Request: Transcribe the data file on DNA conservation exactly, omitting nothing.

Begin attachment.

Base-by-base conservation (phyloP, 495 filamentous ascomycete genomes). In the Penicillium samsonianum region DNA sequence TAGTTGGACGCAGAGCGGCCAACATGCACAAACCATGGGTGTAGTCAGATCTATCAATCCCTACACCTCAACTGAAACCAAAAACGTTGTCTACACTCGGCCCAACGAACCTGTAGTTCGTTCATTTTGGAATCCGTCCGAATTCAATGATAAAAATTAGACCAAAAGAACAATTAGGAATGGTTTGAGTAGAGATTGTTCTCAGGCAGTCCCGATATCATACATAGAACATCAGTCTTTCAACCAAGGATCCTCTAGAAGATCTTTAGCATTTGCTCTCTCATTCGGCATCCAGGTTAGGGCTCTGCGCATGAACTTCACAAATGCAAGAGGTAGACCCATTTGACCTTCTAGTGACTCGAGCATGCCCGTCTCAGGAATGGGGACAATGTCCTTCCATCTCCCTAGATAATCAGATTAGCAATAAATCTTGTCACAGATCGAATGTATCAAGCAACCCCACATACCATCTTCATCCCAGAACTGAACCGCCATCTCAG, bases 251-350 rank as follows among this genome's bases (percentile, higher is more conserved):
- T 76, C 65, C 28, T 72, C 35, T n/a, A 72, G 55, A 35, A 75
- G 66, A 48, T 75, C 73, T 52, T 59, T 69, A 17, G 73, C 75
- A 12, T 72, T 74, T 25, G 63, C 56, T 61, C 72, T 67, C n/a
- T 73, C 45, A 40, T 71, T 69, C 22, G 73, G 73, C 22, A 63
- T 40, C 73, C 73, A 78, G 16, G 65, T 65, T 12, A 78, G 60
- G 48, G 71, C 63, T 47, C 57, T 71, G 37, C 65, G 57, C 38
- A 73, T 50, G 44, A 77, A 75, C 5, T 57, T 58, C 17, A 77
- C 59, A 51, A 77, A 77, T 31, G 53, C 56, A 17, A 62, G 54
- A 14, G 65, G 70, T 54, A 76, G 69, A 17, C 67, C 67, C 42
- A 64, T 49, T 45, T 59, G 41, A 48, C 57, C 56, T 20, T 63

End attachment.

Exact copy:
Base-by-base conservation (phyloP, 495 filamentous ascomycete genomes). In the Penicillium samsonianum region DNA sequence TAGTTGGACGCAGAGCGGCCAACATGCACAAACCATGGGTGTAGTCAGATCTATCAATCCCTACACCTCAACTGAAACCAAAAACGTTGTCTACACTCGGCCCAACGAACCTGTAGTTCGTTCATTTTGGAATCCGTCCGAATTCAATGATAAAAATTAGACCAAAAGAACAATTAGGAATGGTTTGAGTAGAGATTGTTCTCAGGCAGTCCCGATATCATACATAGAACATCAGTCTTTCAACCAAGGATCCTCTAGAAGATCTTTAGCATTTGCTCTCTCATTCGGCATCCAGGTTAGGGCTCTGCGCATGAACTTCACAAATGCAAGAGGTAGACCCATTTGACCTTCTAGTGACTCGAGCATGCCCGTCTCAGGAATGGGGACAATGTCCTTCCATCTCCCTAGATAATCAGATTAGCAATAAATCTTGTCACAGATCGAATGTATCAAGCAACCCCACATACCATCTTCATCCCAGAACTGAACCGCCATCTCAG, bases 251-350 rank as follows among this genome's bases (percentile, higher is more conserved):
- T 76, C 65, C 28, T 72, C 35, T n/a, A 72, G 55, A 35, A 75
- G 66, A 48, T 75, C 73, T 52, T 59, T 69, A 17, G 73, C 75
- A 12, T 72, T 74, T 25, G 63, C 56, T 61, C 72, T 67, C n/a
- T 73, C 45, A 40, T 71, T 69, C 22, G 73, G 73, C 22, A 63
- T 40, C 73, C 73, A 78, G 16, G 65, T 65, T 12, A 78, G 60
- G 48, G 71, C 63, T 47, C 57, T 71, G 37, C 65, G 57, C 38
- A 73, T 50, G 44, A 77, A 75, C 5, T 57, T 58, C 17, A 77
- C 59, A 51, A 77, A 77, T 31, G 53, C 56, A 17, A 62, G 54
- A 14, G 65, G 70, T 54, A 76, G 69, A 17, C 67, C 67, C 42
- A 64, T 49, T 45, T 59, G 41, A 48, C 57, C 56, T 20, T 63